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The Slippery Elm tree, 'Ulmus rubra', is also known as Red Elm.  It is a medium-sized tree that prefers moist soils. The leaves are large and very rough to the touch.

It is distinguishable from other elms by its red, hairy buds and its rough, hairy twigs.  The buds are covered with rusty red hairs and the wood is red to dark brown, hence the Latin name rubra, meaning red.

The bark is deeply furrowed and brownish red.  The inner bark is stringy, and slimy or slippery, hence the common name Slippery elm.  

The red, brown, or orange branches grow downward.   The flowers are arranged in dense clusters and have no stalks.  The plant's leaves are long and green, and they darken in color during the fall.  The bark has deep fissures, a gummy texture, and a slight but distinct odor.

 Slippery elm can persist on poorly drained soils and occasional flooding.  It grows best on moist, rich soils of lower slopes, stream banks, river terraces, and bottom lands.

 It is less susceptible to Dutch elm disease than many elms, and has a different branching pattern.  The inner bark was historically used for medicinal purposes, and is still used in the preparation of some throat lozenges.

* Branches downward

* Flowers in dense clusters

* Likes moist soil


Plant Facts

Family Ulmus rubra
Foliage Green
Mature Height 40 - 60 feet
Mature Spread 25 - 35 feet
Soil Widely Adaptable
Zones 3-9
Mature Form Upright
Growth Rate Fast
Sun Exposure Full Sun - Partial Sun
Fall Color Yellow

Slippery Elm.

Rating: 4.7/5 based on 3 review(s)
  • Starting at: $0.00 - Out of stock

Customer Reviews

3 Item(s)

per page
Excellent Elm Review by Dougie
The Slippery Elm is a hard to find Elm. Glad I am able to add this tree to my property. Thanks.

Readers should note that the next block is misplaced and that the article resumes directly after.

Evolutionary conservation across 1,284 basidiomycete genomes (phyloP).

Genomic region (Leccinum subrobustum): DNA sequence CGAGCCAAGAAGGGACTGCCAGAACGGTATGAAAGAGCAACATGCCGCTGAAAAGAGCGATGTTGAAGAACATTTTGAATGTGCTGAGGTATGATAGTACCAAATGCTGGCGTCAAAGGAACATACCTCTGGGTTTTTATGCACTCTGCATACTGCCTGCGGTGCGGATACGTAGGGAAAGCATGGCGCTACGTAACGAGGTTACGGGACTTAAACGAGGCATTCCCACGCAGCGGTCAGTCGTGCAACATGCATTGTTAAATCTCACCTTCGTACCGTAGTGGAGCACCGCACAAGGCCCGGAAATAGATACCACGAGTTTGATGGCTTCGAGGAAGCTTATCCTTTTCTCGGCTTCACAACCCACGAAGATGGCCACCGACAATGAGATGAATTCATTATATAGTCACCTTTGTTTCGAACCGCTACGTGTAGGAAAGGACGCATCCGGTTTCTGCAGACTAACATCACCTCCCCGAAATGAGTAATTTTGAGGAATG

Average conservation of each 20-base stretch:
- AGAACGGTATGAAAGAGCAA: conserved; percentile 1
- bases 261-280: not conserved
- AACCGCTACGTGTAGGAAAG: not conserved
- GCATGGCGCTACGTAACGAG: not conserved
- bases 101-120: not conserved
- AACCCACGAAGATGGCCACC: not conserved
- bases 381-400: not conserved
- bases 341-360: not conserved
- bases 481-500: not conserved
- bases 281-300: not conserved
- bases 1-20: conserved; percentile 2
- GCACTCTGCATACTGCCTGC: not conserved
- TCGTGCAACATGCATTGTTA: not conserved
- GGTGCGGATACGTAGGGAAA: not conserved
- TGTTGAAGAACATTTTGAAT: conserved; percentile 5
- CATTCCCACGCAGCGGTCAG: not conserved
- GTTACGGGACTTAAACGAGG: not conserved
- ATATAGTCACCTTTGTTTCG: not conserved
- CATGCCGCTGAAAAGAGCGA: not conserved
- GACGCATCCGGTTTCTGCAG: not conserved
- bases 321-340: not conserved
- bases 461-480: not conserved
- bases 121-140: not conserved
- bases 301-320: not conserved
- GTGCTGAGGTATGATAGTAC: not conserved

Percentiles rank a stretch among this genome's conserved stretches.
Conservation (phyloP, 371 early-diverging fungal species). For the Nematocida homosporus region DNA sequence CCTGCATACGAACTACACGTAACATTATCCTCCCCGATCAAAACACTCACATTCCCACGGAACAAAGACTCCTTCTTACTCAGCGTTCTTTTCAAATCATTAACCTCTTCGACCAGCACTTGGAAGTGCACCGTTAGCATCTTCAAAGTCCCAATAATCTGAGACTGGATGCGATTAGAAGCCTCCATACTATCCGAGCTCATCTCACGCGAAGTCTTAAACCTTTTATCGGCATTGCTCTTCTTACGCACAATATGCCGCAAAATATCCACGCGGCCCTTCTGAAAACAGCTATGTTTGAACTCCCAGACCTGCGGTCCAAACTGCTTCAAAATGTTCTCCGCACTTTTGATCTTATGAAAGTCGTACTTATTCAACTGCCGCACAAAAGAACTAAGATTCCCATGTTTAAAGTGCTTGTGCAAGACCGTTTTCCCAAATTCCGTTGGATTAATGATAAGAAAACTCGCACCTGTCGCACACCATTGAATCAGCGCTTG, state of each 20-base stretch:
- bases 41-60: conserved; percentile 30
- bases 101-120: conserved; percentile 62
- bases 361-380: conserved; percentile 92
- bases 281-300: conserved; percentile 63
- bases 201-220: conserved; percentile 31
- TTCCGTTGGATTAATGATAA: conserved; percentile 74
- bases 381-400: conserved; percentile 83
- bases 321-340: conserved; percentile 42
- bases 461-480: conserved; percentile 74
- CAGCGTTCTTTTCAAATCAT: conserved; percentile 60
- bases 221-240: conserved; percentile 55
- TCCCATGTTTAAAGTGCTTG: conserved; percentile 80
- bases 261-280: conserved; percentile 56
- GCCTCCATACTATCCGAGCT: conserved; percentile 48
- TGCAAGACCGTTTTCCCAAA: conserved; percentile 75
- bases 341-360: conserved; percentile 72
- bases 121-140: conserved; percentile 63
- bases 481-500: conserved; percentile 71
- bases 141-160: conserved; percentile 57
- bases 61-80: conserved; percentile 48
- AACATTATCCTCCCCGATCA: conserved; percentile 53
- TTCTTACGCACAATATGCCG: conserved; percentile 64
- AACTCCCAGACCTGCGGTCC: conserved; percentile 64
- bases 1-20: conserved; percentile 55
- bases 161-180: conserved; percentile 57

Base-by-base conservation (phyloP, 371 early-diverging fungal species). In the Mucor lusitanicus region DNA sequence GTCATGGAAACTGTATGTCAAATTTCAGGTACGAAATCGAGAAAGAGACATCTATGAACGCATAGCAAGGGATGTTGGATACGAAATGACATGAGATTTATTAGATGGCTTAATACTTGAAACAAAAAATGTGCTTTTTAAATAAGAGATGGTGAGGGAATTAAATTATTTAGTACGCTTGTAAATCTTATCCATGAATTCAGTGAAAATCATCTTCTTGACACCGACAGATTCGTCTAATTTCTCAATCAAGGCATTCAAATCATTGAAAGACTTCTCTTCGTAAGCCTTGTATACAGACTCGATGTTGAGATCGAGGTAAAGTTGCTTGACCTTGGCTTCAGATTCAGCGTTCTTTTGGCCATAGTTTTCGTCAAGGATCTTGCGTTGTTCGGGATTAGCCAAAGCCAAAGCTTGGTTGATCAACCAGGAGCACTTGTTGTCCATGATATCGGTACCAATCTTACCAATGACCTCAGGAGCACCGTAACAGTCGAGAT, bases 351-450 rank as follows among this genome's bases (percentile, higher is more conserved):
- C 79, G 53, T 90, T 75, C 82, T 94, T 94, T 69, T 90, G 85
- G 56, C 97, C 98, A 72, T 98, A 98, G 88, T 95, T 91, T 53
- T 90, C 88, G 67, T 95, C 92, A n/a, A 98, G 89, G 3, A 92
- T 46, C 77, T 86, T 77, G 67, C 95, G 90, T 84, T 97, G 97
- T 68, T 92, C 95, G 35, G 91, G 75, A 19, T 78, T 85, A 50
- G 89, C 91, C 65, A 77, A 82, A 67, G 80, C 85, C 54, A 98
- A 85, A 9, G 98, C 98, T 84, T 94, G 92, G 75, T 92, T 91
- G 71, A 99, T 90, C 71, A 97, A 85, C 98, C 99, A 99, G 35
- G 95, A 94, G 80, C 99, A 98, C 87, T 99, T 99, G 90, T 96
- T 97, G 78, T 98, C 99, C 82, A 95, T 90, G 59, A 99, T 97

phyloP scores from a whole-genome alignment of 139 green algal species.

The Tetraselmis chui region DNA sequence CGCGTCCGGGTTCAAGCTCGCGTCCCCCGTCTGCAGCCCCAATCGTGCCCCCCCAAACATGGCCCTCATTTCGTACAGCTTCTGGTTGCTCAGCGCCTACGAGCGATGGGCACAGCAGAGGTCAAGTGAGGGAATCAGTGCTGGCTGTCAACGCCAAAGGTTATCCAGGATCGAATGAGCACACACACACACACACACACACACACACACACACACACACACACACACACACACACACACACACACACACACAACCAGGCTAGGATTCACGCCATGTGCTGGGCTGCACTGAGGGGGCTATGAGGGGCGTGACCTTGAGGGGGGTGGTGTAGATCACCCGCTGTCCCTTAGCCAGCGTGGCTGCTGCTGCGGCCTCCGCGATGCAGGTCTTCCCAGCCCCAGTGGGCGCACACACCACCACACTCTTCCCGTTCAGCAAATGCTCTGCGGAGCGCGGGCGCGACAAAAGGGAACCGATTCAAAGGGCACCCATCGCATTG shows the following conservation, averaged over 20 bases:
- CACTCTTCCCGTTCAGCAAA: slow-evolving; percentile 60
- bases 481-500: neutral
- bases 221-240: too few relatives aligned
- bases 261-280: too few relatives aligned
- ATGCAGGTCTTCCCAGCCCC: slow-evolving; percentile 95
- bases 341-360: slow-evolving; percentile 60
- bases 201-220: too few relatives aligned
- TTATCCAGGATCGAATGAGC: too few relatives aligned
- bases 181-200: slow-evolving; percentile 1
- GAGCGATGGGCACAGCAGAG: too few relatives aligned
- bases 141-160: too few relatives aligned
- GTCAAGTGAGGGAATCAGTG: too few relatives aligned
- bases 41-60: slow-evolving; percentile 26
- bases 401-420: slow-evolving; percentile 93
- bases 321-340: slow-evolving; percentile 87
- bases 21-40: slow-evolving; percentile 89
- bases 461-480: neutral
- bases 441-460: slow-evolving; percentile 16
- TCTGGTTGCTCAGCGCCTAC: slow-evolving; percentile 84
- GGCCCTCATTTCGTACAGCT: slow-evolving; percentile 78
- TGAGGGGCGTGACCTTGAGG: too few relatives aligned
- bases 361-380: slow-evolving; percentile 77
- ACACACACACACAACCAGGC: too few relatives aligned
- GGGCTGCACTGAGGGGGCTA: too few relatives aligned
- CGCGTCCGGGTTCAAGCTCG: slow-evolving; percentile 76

Slippery Elm Review by Deb Harris
The powdered inner bark is far from useless. When mixed with water (or coconut or olive oil) it makes a soothing and effective personal lubricant. The powder, again mixed with water, with the optional addition of honey or cinnamon, makes a ball of "dough." Using a rolling pin and the lid of a vanilla bottle, I make throat lozenges which I dry, either above the wood stove, in the sun, or in the oven on a very low setting. They keep a long time in a jar or tight tin. I especially appreciate them when my throat is dry at night and I don't want to drink anymore. I suck a lozenge and nestle it into the roof of my mouth where it stays and releases the soothing gel so I don't cough. I value this tree immensely.
Slippery Elm Bark (whole) Uses Review by
Having no experience growing Slippery Elm, Im trying to find plantings now. However, I would like to add important uses for the whole bark. When steamed, the whole bark produces a gelatin coating which is awesome in poultice. It will give you new faith in poultice & herbal effectiveness. Use the almost useless powder like maypo especially for stomach problems. I want to grow this in W. Washington. Thanks.

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